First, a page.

|Several overseas returnees with their students in a rural school [Provided by the interviewed]|
Many overseas returnees have shown strong commitment to imparting knowledge and skills with an emphasis upon interaction to rural children in learning English and broadening their horizons in a volunteer teaching program over the past decade.
The volunteer initiative was launched by a group of returnees under the authorization of China Association for NGO Cooperation shortly after the devastating Wenchuan Earthquake in southwest China's Sichuan Province in May 2008.
The charity program aims to create a platform for Chinese college students and their foreign peers to interact with rural children across the country. Moreover, it is intended to make full use of their academic learning and relevant experiences in a move to increase the level of English-teaching in rural areas and expand the horizon of local children.
Its debut took place in an elementary school in the county-level city of Shifang in Sichuan in October 2010, which suffered huge losses in terms of human lives and property in the natural disaster. During the week-long visit, many participants held multiple activities with local students.
Since then, the volunteer project has been carried out in rural areas in Anhui, Gansu, Yunnan and Henan provinces.
Tan Xuan, a graduate from Catholic University of Louvain in Belgium, became a member of the volunteer program when she found an internship opportunity in the branch of China Daily in Brussels in 2012.
Tan has been involved in the compilation of teaching materials, the recruitment and training of teaching staff, and many other tasks over the past six years.
“We have underlined the principles of utility and interaction when writing teaching materials and methods for target children in a drive to free them from traditional norms and exam-oriented education. In addition, students are encouraged to speak out and express their points of views in class,” Tan said, adding that she was deeply impressed by the decade-long contributions made by local teachers to their students.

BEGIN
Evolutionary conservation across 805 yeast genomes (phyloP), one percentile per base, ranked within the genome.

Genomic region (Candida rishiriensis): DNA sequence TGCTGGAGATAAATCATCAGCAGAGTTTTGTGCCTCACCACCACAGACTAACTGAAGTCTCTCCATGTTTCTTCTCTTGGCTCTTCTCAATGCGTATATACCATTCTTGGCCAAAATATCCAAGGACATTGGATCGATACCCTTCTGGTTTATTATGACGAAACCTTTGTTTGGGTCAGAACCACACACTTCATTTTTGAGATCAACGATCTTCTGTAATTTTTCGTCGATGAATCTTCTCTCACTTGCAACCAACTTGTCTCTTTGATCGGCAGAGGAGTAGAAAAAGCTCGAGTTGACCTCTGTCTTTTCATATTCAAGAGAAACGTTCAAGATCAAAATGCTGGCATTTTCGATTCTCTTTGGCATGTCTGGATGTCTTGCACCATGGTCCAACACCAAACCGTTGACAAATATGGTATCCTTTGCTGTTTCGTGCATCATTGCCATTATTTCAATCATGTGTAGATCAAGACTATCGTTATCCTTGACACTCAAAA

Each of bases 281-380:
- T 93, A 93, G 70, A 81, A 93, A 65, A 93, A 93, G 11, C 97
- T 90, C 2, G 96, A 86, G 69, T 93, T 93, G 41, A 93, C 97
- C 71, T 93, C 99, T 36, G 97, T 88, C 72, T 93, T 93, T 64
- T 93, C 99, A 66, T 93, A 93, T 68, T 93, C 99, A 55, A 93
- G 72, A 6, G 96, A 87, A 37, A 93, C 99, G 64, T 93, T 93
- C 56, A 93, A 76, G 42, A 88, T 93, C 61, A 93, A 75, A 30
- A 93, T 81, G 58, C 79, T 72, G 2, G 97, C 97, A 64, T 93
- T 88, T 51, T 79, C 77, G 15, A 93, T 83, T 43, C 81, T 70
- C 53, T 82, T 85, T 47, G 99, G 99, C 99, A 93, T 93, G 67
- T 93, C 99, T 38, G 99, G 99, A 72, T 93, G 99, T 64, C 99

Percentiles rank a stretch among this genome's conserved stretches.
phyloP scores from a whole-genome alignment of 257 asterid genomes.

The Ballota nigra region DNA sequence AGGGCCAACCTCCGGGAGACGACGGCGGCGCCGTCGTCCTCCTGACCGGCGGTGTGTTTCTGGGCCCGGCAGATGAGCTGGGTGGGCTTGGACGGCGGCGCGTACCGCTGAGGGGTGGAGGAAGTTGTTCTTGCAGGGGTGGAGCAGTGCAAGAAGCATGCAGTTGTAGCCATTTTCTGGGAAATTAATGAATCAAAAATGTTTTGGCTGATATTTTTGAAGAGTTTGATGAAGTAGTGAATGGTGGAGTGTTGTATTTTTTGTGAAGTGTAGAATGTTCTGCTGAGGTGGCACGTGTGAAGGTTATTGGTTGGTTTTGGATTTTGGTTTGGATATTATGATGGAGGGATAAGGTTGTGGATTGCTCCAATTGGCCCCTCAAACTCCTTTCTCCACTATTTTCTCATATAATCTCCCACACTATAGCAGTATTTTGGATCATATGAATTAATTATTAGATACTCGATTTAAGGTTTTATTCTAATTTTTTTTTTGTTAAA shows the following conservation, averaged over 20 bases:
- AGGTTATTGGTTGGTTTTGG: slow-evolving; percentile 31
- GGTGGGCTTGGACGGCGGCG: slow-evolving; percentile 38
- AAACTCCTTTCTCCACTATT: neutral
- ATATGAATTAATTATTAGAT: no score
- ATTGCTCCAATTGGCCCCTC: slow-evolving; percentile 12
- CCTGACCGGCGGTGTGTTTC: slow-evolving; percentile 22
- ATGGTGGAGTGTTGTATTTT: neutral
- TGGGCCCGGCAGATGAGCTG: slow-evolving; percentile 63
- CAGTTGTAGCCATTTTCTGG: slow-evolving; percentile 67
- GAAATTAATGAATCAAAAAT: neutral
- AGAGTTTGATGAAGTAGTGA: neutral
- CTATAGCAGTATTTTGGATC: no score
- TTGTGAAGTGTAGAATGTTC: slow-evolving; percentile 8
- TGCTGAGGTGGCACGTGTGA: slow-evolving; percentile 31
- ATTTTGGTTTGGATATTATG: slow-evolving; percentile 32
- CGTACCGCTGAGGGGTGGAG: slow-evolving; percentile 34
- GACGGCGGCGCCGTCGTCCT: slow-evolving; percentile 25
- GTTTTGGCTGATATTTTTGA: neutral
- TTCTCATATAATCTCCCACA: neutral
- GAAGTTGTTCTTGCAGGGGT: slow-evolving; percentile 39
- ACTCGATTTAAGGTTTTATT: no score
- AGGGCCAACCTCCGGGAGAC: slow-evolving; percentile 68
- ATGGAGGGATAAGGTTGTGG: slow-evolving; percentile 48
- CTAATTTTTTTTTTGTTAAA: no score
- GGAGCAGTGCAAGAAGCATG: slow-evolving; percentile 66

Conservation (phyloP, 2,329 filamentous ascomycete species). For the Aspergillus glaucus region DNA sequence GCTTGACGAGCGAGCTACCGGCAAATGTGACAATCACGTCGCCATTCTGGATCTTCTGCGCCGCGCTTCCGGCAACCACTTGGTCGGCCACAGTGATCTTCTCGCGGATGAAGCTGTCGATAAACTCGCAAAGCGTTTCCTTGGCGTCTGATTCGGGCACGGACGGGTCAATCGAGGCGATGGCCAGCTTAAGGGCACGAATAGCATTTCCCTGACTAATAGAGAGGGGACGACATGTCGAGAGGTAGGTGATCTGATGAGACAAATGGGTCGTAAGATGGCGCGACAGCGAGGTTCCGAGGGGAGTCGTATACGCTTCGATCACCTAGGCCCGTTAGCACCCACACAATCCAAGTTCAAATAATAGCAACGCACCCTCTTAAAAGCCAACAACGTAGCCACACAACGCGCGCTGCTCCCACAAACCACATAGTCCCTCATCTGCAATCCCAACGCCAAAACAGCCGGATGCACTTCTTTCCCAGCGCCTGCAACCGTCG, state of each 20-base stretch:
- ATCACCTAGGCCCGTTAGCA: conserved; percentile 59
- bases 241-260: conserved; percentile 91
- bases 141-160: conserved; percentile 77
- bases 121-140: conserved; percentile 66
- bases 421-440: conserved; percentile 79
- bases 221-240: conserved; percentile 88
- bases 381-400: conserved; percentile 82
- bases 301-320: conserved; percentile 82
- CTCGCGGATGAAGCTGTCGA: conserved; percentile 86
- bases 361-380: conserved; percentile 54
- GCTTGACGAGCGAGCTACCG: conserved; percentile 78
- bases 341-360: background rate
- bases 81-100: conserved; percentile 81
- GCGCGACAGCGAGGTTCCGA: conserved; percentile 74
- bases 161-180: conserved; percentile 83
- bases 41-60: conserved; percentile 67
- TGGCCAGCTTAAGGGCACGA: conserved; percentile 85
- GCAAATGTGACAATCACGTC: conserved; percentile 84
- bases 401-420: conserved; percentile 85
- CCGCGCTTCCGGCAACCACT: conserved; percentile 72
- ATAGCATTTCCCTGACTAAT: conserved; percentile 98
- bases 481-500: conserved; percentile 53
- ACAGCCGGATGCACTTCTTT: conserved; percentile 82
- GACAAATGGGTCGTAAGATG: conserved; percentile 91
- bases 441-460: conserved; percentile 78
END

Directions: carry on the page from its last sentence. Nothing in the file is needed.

Sun Haoran, a graduate from Moscow State Pedagogical University, took part in the initiative in 2012 and 2014.
Sun emphasized that the voluntary teaching is expected to help teenage students become interested in English and realize that there is a large world outside their village waiting for them to explore.
Sun continued that she and other attendees have benefited much from the volunteer teaching experience, which deepens their understanding and feeling of conveying compassion and being care for others since many overseas returnees, including her, are the only child in their families and had no idea of sharing before that.
Yang Lin, mentor of the charity project who has lived abroad for years, agreed with Sun and added that the participation in volunteer teaching is set to positively transform those overseas returnees and encourage them to think about what they can contribute to the society.
Zhang Peng, a college student from Shanghai-based East China Normal University, joined the volunteer program this year. He noted that overseas returnees often draw inspiration from their studying experiences to successfully make their classes become more interesting.
In addition, organizers of the charity initiative this year have invited seven foreigners to join with Chinese volunteers, read textbooks to rural students and share personal stories with them.
|Tan Xuan (L2) teaches drumming to her students during an extracurricular activity. [Provided by the interviewed]|
|A volunteer (L2) teaches Scottish dancing to her students in a primary school in southwest China's Sichuan Province in 2015. [Provided by the interviewed]|
|Sun Haoran (R4) plays with her students in 2014 during a volunteer teaching program in a rural school of central China's Henan Province. [Provided by the interviewed]|
(Source: People's Daily/Translated and edited by Women of China)
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